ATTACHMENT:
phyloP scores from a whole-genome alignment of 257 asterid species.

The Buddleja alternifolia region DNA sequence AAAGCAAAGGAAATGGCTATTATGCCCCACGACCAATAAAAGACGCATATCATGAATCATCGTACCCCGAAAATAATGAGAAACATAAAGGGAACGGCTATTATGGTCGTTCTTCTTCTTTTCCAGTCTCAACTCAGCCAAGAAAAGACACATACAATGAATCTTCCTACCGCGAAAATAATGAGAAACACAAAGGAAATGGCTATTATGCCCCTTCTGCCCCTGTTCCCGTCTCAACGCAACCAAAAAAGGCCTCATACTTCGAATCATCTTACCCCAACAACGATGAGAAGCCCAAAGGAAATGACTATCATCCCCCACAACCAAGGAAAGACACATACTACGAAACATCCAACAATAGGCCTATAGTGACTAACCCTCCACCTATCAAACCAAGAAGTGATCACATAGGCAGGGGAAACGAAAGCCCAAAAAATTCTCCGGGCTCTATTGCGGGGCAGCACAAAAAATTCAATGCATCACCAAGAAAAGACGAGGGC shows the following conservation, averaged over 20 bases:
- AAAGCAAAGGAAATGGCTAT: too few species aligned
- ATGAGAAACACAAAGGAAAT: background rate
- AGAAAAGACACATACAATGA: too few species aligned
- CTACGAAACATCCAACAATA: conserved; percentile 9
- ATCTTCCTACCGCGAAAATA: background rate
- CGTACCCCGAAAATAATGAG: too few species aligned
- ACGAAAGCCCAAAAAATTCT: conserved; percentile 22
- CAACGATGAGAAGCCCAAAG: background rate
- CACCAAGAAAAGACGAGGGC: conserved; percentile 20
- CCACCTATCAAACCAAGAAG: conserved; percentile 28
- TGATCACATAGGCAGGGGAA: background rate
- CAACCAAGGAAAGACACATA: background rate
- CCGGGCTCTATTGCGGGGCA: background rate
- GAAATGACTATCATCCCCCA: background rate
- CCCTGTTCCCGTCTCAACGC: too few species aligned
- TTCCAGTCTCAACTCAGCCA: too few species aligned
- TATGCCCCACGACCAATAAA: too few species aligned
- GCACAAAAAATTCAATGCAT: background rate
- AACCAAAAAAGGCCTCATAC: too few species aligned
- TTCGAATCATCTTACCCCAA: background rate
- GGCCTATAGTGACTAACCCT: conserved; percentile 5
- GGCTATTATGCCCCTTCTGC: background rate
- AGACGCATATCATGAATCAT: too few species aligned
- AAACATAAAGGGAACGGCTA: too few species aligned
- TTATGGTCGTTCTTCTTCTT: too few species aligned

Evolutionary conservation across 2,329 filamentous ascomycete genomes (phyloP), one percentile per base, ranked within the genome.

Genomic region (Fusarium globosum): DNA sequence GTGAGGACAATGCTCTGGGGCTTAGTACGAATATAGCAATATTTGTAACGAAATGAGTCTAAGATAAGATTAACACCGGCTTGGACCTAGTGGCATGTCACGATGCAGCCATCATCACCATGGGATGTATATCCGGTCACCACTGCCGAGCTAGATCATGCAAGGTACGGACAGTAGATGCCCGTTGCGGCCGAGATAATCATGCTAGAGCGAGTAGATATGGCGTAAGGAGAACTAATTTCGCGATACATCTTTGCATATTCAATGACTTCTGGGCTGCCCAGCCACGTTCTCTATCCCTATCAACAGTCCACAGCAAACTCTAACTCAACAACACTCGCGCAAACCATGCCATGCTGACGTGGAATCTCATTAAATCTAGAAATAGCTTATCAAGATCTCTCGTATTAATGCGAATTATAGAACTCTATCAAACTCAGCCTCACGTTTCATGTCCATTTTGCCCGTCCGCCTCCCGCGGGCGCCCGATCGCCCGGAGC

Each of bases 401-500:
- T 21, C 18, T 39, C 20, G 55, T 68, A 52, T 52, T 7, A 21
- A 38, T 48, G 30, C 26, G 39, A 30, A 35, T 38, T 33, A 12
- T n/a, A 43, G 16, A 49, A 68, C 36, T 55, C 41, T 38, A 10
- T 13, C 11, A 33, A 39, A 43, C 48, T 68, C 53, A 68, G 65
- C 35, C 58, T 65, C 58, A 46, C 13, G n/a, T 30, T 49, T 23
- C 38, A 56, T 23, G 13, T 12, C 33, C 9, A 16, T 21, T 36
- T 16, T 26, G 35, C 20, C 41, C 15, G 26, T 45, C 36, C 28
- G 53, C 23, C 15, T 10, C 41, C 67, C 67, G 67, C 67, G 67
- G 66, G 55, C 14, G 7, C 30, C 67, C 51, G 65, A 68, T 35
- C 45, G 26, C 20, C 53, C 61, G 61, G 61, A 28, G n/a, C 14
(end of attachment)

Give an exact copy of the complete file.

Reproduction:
phyloP scores from a whole-genome alignment of 257 asterid species.

The Buddleja alternifolia region DNA sequence AAAGCAAAGGAAATGGCTATTATGCCCCACGACCAATAAAAGACGCATATCATGAATCATCGTACCCCGAAAATAATGAGAAACATAAAGGGAACGGCTATTATGGTCGTTCTTCTTCTTTTCCAGTCTCAACTCAGCCAAGAAAAGACACATACAATGAATCTTCCTACCGCGAAAATAATGAGAAACACAAAGGAAATGGCTATTATGCCCCTTCTGCCCCTGTTCCCGTCTCAACGCAACCAAAAAAGGCCTCATACTTCGAATCATCTTACCCCAACAACGATGAGAAGCCCAAAGGAAATGACTATCATCCCCCACAACCAAGGAAAGACACATACTACGAAACATCCAACAATAGGCCTATAGTGACTAACCCTCCACCTATCAAACCAAGAAGTGATCACATAGGCAGGGGAAACGAAAGCCCAAAAAATTCTCCGGGCTCTATTGCGGGGCAGCACAAAAAATTCAATGCATCACCAAGAAAAGACGAGGGC shows the following conservation, averaged over 20 bases:
- AAAGCAAAGGAAATGGCTAT: too few species aligned
- ATGAGAAACACAAAGGAAAT: background rate
- AGAAAAGACACATACAATGA: too few species aligned
- CTACGAAACATCCAACAATA: conserved; percentile 9
- ATCTTCCTACCGCGAAAATA: background rate
- CGTACCCCGAAAATAATGAG: too few species aligned
- ACGAAAGCCCAAAAAATTCT: conserved; percentile 22
- CAACGATGAGAAGCCCAAAG: background rate
- CACCAAGAAAAGACGAGGGC: conserved; percentile 20
- CCACCTATCAAACCAAGAAG: conserved; percentile 28
- TGATCACATAGGCAGGGGAA: background rate
- CAACCAAGGAAAGACACATA: background rate
- CCGGGCTCTATTGCGGGGCA: background rate
- GAAATGACTATCATCCCCCA: background rate
- CCCTGTTCCCGTCTCAACGC: too few species aligned
- TTCCAGTCTCAACTCAGCCA: too few species aligned
- TATGCCCCACGACCAATAAA: too few species aligned
- GCACAAAAAATTCAATGCAT: background rate
- AACCAAAAAAGGCCTCATAC: too few species aligned
- TTCGAATCATCTTACCCCAA: background rate
- GGCCTATAGTGACTAACCCT: conserved; percentile 5
- GGCTATTATGCCCCTTCTGC: background rate
- AGACGCATATCATGAATCAT: too few species aligned
- AAACATAAAGGGAACGGCTA: too few species aligned
- TTATGGTCGTTCTTCTTCTT: too few species aligned

Evolutionary conservation across 2,329 filamentous ascomycete genomes (phyloP), one percentile per base, ranked within the genome.

Genomic region (Fusarium globosum): DNA sequence GTGAGGACAATGCTCTGGGGCTTAGTACGAATATAGCAATATTTGTAACGAAATGAGTCTAAGATAAGATTAACACCGGCTTGGACCTAGTGGCATGTCACGATGCAGCCATCATCACCATGGGATGTATATCCGGTCACCACTGCCGAGCTAGATCATGCAAGGTACGGACAGTAGATGCCCGTTGCGGCCGAGATAATCATGCTAGAGCGAGTAGATATGGCGTAAGGAGAACTAATTTCGCGATACATCTTTGCATATTCAATGACTTCTGGGCTGCCCAGCCACGTTCTCTATCCCTATCAACAGTCCACAGCAAACTCTAACTCAACAACACTCGCGCAAACCATGCCATGCTGACGTGGAATCTCATTAAATCTAGAAATAGCTTATCAAGATCTCTCGTATTAATGCGAATTATAGAACTCTATCAAACTCAGCCTCACGTTTCATGTCCATTTTGCCCGTCCGCCTCCCGCGGGCGCCCGATCGCCCGGAGC

Each of bases 401-500:
- T 21, C 18, T 39, C 20, G 55, T 68, A 52, T 52, T 7, A 21
- A 38, T 48, G 30, C 26, G 39, A 30, A 35, T 38, T 33, A 12
- T n/a, A 43, G 16, A 49, A 68, C 36, T 55, C 41, T 38, A 10
- T 13, C 11, A 33, A 39, A 43, C 48, T 68, C 53, A 68, G 65
- C 35, C 58, T 65, C 58, A 46, C 13, G n/a, T 30, T 49, T 23
- C 38, A 56, T 23, G 13, T 12, C 33, C 9, A 16, T 21, T 36
- T 16, T 26, G 35, C 20, C 41, C 15, G 26, T 45, C 36, C 28
- G 53, C 23, C 15, T 10, C 41, C 67, C 67, G 67, C 67, G 67
- G 66, G 55, C 14, G 7, C 30, C 67, C 51, G 65, A 68, T 35
- C 45, G 26, C 20, C 53, C 61, G 61, G 61, A 28, G n/a, C 14